Carson schools' tentative budget narrows deficit further

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The Carson City School District is reducing its deficit and expects few changes to its general fund for its 2024-25 budget, Chief Financial Officer Spencer Winward told school board members Tuesday.

Major considerations for the district’s tentative budget, which is due to the Nevada Department of Taxation on Monday, are to look ahead as Elementary and Secondary School Emergency Relief (ESSER) spending comes to an end Sept. 30. The administration also will watch its nutrition fund and determine best options for students after it was announced last month that school lunches across the state would no longer be free. CCSD will keep working with food services management company Chartwells, but Winward said he doesn’t expect major changes to the general fund as a result of nutrition expenses.

“We’re looking at what’s going to make the most sense for our students and the best economic outlook,” Winward said.

The most recent update after budget assumption discussions in recent meetings indicated CCSD showed a total general fund revenue of $80.3 million. Current staffing and operating costs brought general fund expenditures to $81 million for a projected deficit of $740,000, less than the last anticipated figure of $950,000 reported last month. Winward said no significant changes are expected between now and the final budget.

Winward said there also would be little to no change for special education and Pupil-Centered Funding Plan funds. Some English Learner fund expenses remain in the general fund and a small transfer to its EL fund is possible, Winward said.

Carson City School District, now out of hold harmless status, has been projecting declines in its average daily enrollment count, which stands at 6,935.2, dropping from 6,995.5 in 2024.

Trustee Molly Walt asked about the outlook for staffing and whether there will be attrition. Superintendent Andrew Feuling, answering questions with Winward, said he was aware of at least one position due for retirement this year the district will not be replacing. Four certified positions will become vacant due to the enrollment decline but will be attempted to be filled, he said.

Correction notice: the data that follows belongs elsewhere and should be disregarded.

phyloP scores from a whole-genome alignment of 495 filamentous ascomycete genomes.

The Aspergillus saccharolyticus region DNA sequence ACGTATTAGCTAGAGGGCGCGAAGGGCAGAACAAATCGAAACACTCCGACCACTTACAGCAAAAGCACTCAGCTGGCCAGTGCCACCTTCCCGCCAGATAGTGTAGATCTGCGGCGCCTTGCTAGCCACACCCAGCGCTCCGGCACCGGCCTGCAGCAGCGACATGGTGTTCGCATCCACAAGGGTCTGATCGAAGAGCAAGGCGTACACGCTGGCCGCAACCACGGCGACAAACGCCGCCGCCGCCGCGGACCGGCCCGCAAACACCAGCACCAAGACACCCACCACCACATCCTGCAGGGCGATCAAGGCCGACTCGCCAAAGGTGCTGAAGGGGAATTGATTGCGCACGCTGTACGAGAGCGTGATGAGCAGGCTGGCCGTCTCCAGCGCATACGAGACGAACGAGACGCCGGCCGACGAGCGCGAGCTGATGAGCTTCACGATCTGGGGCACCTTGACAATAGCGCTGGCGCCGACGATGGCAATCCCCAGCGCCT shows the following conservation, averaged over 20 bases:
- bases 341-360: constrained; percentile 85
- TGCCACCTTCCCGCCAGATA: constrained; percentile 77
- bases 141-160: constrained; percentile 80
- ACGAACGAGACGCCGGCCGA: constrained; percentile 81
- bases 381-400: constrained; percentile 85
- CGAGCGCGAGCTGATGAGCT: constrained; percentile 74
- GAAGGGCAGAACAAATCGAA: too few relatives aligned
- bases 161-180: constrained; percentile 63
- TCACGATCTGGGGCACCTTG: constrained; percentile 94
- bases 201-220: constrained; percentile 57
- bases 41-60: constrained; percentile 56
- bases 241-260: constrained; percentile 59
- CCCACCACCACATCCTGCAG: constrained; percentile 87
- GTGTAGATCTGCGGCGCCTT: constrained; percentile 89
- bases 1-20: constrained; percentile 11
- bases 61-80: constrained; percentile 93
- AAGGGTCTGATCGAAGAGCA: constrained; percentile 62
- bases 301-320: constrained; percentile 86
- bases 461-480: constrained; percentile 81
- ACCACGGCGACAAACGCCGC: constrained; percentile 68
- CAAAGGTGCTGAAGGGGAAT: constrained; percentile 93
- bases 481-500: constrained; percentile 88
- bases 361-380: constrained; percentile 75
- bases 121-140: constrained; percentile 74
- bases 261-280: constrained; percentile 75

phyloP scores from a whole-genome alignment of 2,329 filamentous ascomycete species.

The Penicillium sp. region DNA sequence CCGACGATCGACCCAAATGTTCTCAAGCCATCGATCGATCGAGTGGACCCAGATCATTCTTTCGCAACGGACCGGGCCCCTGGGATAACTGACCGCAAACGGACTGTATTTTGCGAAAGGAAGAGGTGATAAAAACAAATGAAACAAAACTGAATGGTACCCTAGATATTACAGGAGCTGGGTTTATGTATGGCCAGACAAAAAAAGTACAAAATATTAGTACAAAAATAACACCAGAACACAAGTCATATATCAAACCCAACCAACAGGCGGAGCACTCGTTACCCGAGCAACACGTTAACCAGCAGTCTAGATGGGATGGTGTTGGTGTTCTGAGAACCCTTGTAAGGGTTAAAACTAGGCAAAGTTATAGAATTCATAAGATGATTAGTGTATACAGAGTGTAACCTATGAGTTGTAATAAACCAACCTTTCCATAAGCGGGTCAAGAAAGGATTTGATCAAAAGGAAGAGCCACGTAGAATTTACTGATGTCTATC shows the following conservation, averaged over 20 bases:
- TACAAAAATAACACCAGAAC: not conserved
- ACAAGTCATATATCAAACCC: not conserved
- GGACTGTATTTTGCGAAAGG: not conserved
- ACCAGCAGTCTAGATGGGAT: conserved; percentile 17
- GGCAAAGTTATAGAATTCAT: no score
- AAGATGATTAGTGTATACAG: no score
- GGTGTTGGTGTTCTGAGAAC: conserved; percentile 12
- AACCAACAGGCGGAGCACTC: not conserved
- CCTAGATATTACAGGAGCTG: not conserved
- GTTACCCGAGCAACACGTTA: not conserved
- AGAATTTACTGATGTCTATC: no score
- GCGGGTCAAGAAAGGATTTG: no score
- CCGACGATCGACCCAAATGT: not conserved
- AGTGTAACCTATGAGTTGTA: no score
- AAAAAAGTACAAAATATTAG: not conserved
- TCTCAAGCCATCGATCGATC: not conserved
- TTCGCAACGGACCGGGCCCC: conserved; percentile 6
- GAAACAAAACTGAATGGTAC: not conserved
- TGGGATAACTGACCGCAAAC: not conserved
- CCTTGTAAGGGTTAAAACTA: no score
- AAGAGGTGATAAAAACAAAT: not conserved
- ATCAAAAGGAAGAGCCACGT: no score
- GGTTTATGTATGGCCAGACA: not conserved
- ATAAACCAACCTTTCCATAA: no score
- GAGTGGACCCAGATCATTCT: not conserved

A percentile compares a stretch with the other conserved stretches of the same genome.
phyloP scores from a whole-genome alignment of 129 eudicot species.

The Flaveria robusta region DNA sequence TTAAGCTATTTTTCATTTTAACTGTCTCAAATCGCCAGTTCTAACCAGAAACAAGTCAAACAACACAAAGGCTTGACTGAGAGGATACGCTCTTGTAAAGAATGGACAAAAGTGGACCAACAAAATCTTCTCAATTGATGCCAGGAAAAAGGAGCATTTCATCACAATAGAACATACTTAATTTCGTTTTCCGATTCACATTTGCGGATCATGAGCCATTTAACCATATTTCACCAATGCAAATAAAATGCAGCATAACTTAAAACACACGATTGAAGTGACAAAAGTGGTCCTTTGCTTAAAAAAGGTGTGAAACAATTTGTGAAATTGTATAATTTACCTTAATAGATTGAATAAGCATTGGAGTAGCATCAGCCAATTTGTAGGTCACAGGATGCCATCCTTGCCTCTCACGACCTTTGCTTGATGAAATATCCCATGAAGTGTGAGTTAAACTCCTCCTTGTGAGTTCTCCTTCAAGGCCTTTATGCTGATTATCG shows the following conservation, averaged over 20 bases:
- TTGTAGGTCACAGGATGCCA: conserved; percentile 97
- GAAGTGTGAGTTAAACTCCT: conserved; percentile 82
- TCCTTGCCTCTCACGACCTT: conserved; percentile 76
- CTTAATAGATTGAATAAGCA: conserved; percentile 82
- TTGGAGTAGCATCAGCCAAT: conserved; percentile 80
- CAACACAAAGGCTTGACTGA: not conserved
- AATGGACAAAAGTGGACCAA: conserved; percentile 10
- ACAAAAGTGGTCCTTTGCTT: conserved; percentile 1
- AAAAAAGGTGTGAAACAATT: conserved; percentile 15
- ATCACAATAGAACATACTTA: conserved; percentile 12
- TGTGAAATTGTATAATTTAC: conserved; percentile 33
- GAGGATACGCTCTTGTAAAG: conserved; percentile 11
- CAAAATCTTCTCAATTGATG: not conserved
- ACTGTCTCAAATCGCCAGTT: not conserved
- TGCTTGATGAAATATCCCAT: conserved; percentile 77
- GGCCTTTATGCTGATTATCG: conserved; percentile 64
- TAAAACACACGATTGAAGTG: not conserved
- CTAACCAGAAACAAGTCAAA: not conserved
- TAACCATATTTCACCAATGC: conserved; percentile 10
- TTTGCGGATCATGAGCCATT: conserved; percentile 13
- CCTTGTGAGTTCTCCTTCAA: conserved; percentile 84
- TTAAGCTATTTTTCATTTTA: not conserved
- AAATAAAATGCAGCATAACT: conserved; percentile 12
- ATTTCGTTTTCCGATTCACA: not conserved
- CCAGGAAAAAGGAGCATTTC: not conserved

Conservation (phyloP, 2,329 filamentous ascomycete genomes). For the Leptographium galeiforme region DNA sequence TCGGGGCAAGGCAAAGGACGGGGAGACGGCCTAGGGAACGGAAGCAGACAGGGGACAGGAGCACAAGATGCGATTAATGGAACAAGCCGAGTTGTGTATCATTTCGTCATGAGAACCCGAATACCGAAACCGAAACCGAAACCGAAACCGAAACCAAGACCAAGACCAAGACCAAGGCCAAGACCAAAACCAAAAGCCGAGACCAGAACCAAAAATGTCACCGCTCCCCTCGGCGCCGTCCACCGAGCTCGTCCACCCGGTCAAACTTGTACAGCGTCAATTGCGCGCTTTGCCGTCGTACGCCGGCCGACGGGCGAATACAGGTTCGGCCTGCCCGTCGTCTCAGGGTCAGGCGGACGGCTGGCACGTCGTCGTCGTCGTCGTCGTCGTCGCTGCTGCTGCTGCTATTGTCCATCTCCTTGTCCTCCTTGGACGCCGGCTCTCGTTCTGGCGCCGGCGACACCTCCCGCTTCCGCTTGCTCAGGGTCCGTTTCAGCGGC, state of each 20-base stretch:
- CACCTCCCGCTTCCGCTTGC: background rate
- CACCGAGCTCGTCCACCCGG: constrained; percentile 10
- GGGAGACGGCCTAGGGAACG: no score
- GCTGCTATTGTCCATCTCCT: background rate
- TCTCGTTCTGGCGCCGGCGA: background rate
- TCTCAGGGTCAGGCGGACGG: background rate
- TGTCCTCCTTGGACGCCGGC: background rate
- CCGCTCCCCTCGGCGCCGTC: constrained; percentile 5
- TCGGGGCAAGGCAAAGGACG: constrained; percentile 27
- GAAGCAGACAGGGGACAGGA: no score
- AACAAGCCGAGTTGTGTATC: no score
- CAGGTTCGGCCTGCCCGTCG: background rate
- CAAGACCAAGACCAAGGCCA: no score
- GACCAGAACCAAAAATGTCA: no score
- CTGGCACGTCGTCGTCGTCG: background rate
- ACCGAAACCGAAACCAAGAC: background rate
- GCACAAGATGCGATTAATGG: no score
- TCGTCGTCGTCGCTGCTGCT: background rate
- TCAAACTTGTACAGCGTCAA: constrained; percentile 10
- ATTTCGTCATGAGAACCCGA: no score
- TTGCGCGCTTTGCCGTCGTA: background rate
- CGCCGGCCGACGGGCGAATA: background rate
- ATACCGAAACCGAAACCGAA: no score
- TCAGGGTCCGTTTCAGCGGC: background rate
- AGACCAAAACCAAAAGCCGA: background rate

The district offered an incentive program for full-time personnel who provided notification of their resignation or retirement in January with the board’s approval, and the strategy has helped with savings and planning for turnover, Feuling said.

He also addressed concerns on the enrollment drop’s impact over time to projections.

“It’s never going to be a perfect year, but we adjust year to year,” he said. “Things happen. Changes always happen.”

Trustee Richard Varner, who has been outspoken on operating on a deficit, said he appreciated a conservative approach in managing Carson City’s fiscal needs.

“I think it’s better to build that and then not have the money available,” Varner said. “I think you’ve done a good job.”

Trustee Mike Walker noted the tentative budget is not the actual budget but an expectation and part of the planning process.

“A reality of school budgets is we have to look in our crystal ball and make our best guess and that’s why we have several meetings throughout the year to make those adjustments,” Walker said. “I don’t want people to feel all of a sudden, you know, that we’re not going to be able to pay our employees. It’s making our best guess right now and then as fast as we can we’ll get a clearer picture.”

By statute, public hearings for tentative budgets must be held between May 20 and 31 each year. The district has scheduled its hearing during its second board meeting of the month on May 28. The final budget is to be adopted and filed with the Department of Taxation and the county clerk by June 10.


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